Susan Sarandon Represents for Transgender Movie ‘Deep Run’


Being transgender is currently more out in the open, largely due to television. There are shows such as Sense 8 on Netflix, Transparent on Amazon, ABC Family’s Becoming Us, and Caitlyn Jenner’s upcoming reality show, I Am Cait. Each of these endeavors has opened a window, allowing the world to understand a small part of the transgender experience through television. As part of the production of the movie, Deep Run, Susan Sarandon is using fundraising website Represent to raise the money necessary to demonstrate that the film industry can be more involved in the transgender experience.

The film industry, however, is still an uncharted territory when it comes to helping the world to understand what being transgender means, or even what the LGBTQ community has to offer a more tolerant world. During the week of July 19, the Outfest Film Festival worked to change perspectives and was referred to as “the new frontier of transgender films” by Lucy Mukerjee-Brown, the LGBTQ programming director of the festival.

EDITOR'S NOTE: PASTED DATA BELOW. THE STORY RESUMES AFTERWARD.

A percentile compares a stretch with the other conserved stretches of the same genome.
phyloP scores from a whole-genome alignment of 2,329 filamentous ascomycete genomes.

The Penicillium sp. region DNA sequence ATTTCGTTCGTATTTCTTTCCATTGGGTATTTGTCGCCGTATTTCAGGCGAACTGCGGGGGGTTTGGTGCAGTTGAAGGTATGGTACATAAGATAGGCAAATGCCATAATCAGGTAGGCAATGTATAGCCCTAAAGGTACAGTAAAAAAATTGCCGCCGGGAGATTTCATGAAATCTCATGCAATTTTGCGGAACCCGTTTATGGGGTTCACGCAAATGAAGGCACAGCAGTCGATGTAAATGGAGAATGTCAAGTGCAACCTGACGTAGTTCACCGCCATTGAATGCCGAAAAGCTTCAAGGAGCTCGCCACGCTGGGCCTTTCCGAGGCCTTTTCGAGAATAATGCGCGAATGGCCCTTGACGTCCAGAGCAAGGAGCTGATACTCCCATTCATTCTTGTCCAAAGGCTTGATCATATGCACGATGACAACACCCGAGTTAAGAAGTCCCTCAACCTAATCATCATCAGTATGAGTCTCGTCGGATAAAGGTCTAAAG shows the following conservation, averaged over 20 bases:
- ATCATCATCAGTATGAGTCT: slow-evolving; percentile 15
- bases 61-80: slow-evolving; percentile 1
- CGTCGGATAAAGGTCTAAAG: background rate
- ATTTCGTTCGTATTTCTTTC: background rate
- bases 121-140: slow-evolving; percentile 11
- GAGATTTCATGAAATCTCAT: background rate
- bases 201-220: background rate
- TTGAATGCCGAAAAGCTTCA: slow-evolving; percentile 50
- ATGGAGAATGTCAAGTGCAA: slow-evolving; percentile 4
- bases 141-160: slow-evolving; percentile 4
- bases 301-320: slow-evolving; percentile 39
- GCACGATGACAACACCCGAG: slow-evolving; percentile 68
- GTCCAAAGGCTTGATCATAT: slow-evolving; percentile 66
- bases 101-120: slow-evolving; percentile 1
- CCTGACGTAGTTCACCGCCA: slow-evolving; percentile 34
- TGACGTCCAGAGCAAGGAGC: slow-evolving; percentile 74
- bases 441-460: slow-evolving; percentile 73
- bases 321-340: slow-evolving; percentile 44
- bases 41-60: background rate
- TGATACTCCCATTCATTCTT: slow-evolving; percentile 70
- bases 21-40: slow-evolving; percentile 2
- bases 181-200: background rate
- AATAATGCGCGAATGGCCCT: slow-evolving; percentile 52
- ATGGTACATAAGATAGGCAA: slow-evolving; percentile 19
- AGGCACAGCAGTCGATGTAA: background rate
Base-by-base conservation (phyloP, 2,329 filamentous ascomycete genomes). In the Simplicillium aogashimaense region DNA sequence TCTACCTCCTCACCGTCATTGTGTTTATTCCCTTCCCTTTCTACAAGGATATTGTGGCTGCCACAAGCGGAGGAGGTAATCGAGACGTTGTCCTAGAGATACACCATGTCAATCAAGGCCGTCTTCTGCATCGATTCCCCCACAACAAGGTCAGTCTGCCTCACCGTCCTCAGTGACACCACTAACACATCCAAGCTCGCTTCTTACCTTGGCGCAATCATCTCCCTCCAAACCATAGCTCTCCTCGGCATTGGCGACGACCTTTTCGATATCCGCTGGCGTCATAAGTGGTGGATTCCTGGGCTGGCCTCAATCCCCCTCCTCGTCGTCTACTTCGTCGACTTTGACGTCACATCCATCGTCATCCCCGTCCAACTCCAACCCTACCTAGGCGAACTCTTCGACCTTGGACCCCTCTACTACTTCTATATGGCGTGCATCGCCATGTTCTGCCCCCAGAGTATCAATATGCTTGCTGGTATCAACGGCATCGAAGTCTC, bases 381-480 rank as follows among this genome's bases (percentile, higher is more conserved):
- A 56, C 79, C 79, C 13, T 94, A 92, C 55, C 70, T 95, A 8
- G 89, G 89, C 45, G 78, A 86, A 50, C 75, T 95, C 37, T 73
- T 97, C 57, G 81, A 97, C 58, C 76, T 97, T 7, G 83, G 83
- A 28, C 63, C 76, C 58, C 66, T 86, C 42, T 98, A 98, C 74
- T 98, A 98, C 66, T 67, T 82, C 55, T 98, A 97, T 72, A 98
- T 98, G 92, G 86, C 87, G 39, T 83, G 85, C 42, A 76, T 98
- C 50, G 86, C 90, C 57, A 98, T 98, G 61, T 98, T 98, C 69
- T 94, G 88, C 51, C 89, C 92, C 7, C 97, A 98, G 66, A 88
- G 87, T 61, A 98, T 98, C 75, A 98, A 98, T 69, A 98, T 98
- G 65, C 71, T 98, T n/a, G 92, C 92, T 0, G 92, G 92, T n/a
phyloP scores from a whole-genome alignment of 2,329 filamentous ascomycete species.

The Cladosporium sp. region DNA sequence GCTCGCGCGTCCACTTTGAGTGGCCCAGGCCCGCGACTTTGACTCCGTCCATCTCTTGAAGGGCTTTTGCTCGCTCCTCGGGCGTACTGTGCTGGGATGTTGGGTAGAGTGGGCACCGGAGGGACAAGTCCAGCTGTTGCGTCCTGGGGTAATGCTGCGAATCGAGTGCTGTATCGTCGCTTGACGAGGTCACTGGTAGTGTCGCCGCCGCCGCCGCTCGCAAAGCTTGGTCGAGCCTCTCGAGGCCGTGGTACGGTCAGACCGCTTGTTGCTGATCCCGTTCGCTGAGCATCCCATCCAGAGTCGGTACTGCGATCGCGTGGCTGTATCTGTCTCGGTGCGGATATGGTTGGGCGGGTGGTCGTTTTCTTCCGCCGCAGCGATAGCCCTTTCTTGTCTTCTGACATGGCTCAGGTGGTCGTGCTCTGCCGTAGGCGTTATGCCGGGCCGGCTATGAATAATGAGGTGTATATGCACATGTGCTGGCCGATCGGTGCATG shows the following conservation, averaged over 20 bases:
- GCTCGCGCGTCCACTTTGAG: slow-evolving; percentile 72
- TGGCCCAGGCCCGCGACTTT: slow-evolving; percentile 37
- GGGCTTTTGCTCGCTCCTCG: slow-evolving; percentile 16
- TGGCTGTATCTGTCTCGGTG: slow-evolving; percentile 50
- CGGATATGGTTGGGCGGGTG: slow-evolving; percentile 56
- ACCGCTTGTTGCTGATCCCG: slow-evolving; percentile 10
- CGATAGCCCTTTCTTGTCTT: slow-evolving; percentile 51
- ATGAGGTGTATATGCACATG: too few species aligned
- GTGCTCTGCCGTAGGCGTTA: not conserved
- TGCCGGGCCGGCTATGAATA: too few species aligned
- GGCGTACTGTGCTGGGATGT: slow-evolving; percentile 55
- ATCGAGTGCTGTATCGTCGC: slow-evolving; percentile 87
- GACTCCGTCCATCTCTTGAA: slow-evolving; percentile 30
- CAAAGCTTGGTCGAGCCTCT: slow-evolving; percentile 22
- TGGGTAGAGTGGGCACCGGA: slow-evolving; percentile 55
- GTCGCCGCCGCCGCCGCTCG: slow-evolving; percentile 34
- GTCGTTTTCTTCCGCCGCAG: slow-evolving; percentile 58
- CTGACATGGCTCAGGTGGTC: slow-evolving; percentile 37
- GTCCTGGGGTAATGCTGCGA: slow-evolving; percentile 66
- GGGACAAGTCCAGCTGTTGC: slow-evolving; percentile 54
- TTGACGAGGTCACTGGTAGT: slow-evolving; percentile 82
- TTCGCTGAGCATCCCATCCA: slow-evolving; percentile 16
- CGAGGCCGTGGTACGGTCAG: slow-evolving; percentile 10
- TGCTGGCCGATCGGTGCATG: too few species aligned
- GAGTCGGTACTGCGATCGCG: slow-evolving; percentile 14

Outfest is about more than exploring and understanding the struggle of the transitional experience. These films represent transgender leaders in their families, their communities, and their churches. These are real people who are living their lives. This is truly a step forward, says Mukerjee-Brown.

From Thursday, July 16, through Sunday, July 19, the film festival premiered 166 films from 33 countries. Of those films, 15 percent focused on or included transgender actors. These films were about regular people who are transgender and their struggles, as well as their triumphs.

One of the films that premiered at the Outfest Film Festival was Deep Run. This is a documentary which focuses on a transgender male – 17-year-old Cole Rae Davis, who was born a girl named Spazz. Spazz wants to be Cole, but lives in conservative North Carolina where being transgender is not well accepted. Spazz wants to live her life as a man, but her family is not supportive and neither is a prior love interest. At 17 years old, and without any support, Spazz falls in love again and is able to find the courage within himself to become Cole, while still maintaining his Christian beliefs.